You may never have thought about this, but when you start to take money out of your Roth IRA account(s), there is a specific order to which the distributions are attributed. You might not think it makes any difference, but in some cases it does – specifically as it applies to any distributions that are not qualified.
Of course, by qualified, the IRS means any distributions that are made after the account has been established for 5 years and one of the following: 1) when you are at least age 59½ years of age; 2) if the distribution falls under the exception for a first time home purchase; 3) the distribution occurs due to the account owner’s complete disability; or 4) the distribution occurs after the death of the account owner. There are other exceptions, which you can read about in the article – Exceptions to the IRA Early Withdrawal Penalty.
Otherwise, your distribution could be subject to the 10% early withdrawal penalty – but this is where the ordering rules come in. As you know, commonly your Roth IRA distributions are considered to be tax-free – but this is only when they are qualified distributions (as mentioned above). When you take money out of your Roth IRA account in a non-qualified fashion (e.g., prior to age 59½), a portion of the distribution may be subject to penalty.
You may recall that, since there is no special tax treatment (i.e., no deduction) for your regular Roth IRA contributions, you can withdraw these contributions at any time for any reason. This is the first part of the IRS’ special ordering rules. Withdrawals from your Roth IRA account are attributed as follows:
- Excess contributions
- Regular contributions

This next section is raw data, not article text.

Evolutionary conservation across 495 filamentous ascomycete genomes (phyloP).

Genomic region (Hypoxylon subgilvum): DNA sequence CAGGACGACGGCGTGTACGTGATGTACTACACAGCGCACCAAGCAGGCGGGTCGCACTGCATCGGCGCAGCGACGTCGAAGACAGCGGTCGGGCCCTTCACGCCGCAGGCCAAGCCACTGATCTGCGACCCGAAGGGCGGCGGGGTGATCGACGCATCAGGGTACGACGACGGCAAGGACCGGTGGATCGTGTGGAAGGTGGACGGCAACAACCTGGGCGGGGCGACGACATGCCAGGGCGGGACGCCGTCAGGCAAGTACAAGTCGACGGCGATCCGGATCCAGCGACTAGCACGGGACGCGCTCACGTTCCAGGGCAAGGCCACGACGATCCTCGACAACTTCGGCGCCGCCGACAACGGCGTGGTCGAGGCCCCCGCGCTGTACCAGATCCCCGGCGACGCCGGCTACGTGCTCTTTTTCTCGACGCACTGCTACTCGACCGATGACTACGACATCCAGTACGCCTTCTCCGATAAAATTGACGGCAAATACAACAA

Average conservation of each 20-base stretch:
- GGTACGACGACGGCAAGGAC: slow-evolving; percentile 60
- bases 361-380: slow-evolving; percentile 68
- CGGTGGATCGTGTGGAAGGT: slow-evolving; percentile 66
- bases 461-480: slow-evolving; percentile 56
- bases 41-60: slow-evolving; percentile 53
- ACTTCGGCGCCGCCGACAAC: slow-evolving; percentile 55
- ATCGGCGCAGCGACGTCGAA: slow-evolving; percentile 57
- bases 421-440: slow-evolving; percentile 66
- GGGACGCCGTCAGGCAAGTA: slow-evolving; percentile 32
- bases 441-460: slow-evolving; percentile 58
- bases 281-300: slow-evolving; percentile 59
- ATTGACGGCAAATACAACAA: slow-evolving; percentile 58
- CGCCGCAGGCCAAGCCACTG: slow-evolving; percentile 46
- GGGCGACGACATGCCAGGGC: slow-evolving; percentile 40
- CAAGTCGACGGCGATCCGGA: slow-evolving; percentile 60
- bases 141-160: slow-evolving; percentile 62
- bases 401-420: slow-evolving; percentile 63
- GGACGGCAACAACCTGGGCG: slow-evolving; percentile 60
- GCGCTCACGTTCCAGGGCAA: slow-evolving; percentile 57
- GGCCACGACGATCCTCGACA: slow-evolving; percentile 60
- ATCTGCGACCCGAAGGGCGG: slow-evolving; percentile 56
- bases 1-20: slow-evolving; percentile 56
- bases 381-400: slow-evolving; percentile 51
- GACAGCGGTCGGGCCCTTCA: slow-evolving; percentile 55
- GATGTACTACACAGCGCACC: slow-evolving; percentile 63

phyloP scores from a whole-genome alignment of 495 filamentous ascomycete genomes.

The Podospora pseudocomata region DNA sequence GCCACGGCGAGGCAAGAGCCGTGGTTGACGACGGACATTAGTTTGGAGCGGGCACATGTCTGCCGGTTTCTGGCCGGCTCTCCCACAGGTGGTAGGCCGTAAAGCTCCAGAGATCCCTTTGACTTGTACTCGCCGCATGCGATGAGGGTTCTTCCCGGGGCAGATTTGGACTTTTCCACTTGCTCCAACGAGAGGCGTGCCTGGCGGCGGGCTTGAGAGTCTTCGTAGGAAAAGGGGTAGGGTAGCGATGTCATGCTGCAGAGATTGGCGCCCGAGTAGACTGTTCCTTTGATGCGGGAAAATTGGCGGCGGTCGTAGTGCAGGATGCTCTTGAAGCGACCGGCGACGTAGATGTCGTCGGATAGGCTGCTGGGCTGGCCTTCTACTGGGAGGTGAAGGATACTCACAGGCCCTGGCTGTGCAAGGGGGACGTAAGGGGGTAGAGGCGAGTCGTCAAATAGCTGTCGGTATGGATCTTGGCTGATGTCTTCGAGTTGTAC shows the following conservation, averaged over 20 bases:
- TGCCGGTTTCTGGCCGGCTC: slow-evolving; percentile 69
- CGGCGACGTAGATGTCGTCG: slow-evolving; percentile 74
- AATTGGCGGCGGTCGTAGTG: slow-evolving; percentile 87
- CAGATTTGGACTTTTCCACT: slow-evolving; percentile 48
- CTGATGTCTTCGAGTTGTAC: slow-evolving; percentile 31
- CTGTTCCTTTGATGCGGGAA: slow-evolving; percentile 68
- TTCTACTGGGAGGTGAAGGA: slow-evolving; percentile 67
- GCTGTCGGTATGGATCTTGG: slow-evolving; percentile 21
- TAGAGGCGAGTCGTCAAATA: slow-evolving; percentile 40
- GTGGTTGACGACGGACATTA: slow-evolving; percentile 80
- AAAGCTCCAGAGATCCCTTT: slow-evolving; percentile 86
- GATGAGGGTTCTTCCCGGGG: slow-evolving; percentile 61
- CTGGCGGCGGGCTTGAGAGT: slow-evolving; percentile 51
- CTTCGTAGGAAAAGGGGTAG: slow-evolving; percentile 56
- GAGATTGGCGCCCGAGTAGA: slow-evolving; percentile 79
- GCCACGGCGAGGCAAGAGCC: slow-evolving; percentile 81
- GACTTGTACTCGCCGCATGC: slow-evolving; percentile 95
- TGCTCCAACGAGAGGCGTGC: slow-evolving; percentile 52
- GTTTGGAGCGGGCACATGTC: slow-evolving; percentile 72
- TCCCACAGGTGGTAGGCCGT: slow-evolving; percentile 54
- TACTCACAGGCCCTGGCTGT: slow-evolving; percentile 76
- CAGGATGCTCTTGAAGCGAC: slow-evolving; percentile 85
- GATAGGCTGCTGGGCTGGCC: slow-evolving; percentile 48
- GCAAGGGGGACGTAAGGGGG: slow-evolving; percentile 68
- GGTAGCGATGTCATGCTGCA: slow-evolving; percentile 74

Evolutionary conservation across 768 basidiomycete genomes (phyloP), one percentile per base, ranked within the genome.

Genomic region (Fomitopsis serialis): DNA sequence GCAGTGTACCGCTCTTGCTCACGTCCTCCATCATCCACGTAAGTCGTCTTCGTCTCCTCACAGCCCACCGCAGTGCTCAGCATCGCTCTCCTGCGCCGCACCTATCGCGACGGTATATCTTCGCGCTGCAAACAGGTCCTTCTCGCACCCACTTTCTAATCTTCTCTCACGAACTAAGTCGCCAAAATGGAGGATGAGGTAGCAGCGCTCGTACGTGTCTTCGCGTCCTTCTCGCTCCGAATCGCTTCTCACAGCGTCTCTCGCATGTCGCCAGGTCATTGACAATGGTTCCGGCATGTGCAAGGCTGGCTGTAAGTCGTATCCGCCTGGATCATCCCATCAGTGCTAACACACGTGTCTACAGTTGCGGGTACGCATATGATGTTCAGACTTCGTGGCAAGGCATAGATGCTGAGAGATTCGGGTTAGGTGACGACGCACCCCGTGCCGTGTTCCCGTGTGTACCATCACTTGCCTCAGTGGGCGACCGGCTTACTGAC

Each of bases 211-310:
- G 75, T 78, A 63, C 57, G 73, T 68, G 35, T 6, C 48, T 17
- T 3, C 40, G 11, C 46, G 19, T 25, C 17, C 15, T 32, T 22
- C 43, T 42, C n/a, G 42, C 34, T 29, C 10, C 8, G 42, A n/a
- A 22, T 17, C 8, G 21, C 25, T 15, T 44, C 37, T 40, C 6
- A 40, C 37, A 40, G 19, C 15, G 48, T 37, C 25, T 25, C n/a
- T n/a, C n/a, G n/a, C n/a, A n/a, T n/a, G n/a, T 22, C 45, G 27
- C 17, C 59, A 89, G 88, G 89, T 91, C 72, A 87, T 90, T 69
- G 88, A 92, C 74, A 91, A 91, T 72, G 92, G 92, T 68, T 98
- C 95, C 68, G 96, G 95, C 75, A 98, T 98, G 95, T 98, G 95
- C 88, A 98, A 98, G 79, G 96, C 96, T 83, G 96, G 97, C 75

- Conversion and rollover contributions, on a first-in first-out basis (generally, total conversions and rollovers from the earliest year first). See Aggregation (grouping and adding) rules, below. Take these conversion and rollover contributions into account as follows:
- Taxable portion (the amount required to be included in gross income because of the conversion or rollover) first, and then the
- Nontaxable portion.
- Earnings on contributions.
Disregard rollover contributions from other Roth IRAs for this purpose.
Aggregation (grouping and adding) rules. Determine the taxable amounts distributed (withdrawn), distributions, and contributions by grouping and adding them together as follows.
- Add all distributions from all your Roth IRAs during the year together.
- Add all regular contributions made for the year (including contributions made after the close of the year, but before the due date of your return) together. Add this total to the total undistributed regular contributions made in prior years.
- Add all conversion and rollover contributions made during the year together. For purposes of the ordering rules, for example, in the case of any conversion or rollover in which the conversion or rollover distribution is made in 2010 and the conversion or rollover contribution is made in 2011, treat the conversion or rollover contribution as contributed before any other conversion or rollover contributions made in 2011.
Add any recharacterized contributions that end up in a Roth IRA to the appropriate contribution group for the year that the original contribution would have been taken into account if it had been made directly to the Roth IRA.
Disregard any recharacterized contribution that ends up in an IRA other than a Roth IRA for the purpose of grouping (aggregating) both contributions and distributions. Also disregard any amount withdrawn to correct an excess contribution (including the earnings withdrawn) for this purpose.
So, with the above ordering rules in mind, as you take money out of your Roth IRA, only the part that represents the growth in the account, plus any amount that was converted less than five years prior, will be subject to the 10% penalty. These funds are the last in the ordering process, you won’t be charged the penalty until you get to those amounts in your account.
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